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By Kathryn Smith, Clinical Psychologist & Dr Curt Gray, Psychiatrist
If the phrase; ‘I slept like a baby’ is far from your vernacular and you’ve noticed a gradual change in your sleep pattern, along with other undesirable physical changes, chances are you’ve fallen victim to the human phenomenon of aging. Along with the physical changes that occur with aging, our sleep also deteriorates as we get older.
Having difficulty falling asleep or staying asleep is common in older adults and this can be due to a number of factors, including changes in sleep architecture and circadian rhythm. Sleep is broken up into repeated stages throughout the night, including light, deep and REM sleep (the active dreaming phase). Typically, older adults spend more time in the light phase and therefore don’t get the satisfaction of a deep sleep. In addition to this, the natural circadian rhythms that coordinate timing of bodily function is affected as we age, with the body tiring earlier in the evening therefore resulting in an earlier than normal wake time.
But the real disparity in the human phenomenon of aging, is even though our sleep is on the decline, our sleep needs remain the same throughout adulthood. This may be how the term “Nanna Nap” got its name; with less deep and REM sleep throughout the night, daytime fatigue leads older people to nap. However, unless the nap is kept short (20 minutes or less) and before 3pm, daytime sleep can be counterproductive and lead to even less quality night time sleep.
Aging physiology aside, sleep disturbance in the older adults can also be due to psychological, social or environmental factors, like changes in accommodation, death of a partner, illness or chronic health concerns. Older adults also tend to have more worries or concerns that can keep them awake at night or lead to a restless sleep. It is important for older adults to talk about their feelings and emotional experiences just as they would present physical complaints to a doctor. Talking to a health professional about what is concerning you, at any stage of life, can provide a huge sense of relief, as well as empower you with strategies to manage day to day and probably sleep better at night.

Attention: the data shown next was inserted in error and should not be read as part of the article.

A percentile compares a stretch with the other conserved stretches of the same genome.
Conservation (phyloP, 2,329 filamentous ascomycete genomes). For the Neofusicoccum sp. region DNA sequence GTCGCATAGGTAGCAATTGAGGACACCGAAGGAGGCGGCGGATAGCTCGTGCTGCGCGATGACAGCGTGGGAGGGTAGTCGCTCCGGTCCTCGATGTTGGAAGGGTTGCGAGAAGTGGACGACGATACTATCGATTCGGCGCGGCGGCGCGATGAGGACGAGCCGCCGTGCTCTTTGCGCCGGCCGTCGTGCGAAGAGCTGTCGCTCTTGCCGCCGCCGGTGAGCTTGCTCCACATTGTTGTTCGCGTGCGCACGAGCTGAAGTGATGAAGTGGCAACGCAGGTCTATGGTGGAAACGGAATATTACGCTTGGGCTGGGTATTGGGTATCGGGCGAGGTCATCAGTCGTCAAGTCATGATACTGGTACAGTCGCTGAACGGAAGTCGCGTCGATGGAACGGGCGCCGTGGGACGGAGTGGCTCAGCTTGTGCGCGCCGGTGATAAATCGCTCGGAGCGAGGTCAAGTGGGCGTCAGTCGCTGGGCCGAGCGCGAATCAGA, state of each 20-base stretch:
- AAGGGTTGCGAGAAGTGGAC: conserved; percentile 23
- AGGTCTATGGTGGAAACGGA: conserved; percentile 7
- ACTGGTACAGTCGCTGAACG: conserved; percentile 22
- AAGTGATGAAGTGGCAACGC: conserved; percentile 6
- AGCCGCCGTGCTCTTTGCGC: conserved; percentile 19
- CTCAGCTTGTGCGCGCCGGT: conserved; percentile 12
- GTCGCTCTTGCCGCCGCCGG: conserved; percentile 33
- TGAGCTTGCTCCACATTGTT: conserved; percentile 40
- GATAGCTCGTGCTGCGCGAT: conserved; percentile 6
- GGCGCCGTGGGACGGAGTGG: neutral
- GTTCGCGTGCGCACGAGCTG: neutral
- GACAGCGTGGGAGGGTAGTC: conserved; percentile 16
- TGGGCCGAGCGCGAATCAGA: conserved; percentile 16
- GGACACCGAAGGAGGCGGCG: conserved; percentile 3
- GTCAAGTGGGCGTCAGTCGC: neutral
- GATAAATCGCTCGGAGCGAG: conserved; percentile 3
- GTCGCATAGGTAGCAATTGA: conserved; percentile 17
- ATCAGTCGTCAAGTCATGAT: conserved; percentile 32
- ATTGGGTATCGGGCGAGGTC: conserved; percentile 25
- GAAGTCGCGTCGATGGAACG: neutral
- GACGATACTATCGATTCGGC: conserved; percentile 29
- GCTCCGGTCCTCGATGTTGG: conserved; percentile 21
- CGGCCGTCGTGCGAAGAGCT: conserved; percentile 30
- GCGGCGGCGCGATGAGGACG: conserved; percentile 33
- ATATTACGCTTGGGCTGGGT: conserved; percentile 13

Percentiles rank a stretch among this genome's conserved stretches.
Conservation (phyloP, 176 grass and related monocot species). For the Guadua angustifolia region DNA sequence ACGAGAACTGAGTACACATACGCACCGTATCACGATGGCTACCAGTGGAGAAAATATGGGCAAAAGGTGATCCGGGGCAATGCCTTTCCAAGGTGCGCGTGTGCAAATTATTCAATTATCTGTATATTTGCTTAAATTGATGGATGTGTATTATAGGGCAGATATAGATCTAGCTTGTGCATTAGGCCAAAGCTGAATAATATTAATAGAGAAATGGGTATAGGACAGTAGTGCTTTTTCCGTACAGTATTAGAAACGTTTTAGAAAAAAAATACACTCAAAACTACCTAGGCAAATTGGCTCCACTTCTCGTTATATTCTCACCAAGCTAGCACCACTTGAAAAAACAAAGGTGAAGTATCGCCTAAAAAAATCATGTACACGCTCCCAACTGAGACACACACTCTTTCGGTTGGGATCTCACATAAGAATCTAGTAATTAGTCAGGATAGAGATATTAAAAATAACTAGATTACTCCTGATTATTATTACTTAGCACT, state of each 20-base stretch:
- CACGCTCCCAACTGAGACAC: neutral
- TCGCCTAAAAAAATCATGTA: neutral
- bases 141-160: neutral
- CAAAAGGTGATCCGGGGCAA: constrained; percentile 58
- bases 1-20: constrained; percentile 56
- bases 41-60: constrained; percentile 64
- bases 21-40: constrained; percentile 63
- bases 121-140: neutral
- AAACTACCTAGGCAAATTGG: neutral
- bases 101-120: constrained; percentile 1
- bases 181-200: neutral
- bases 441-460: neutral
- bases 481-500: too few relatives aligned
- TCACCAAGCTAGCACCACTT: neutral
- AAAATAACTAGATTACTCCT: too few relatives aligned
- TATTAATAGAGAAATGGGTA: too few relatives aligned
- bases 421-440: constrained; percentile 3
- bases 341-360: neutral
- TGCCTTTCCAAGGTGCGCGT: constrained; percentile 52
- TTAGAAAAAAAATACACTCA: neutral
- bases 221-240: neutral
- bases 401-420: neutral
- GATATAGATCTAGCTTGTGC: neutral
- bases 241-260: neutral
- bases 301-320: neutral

Other effective ways to manage your sleep health include:

  • Get regular exercise, particularly weight or resistance training as this has been shown to increase and deepen sleep.
  • Learn a relaxation routine, this will vary according to what relaxes you most.
  • Avoid alcohol. Contrary to popular belief, it won’t help you sleep. It might put you to sleep but can disrupt your sleep throughout the night.
  • Form a worry list. If you are a worrier, write down your worries on a worry list and review them during the day rather than thinking about them at night.
  • Attempt to delay your bedtime to decrease chance of early morning waking.
  • Stay out of bed when you are not sleeping.

For more information on sleep health, head to our website or if you are suffering from insomnia and group therapy interests you visit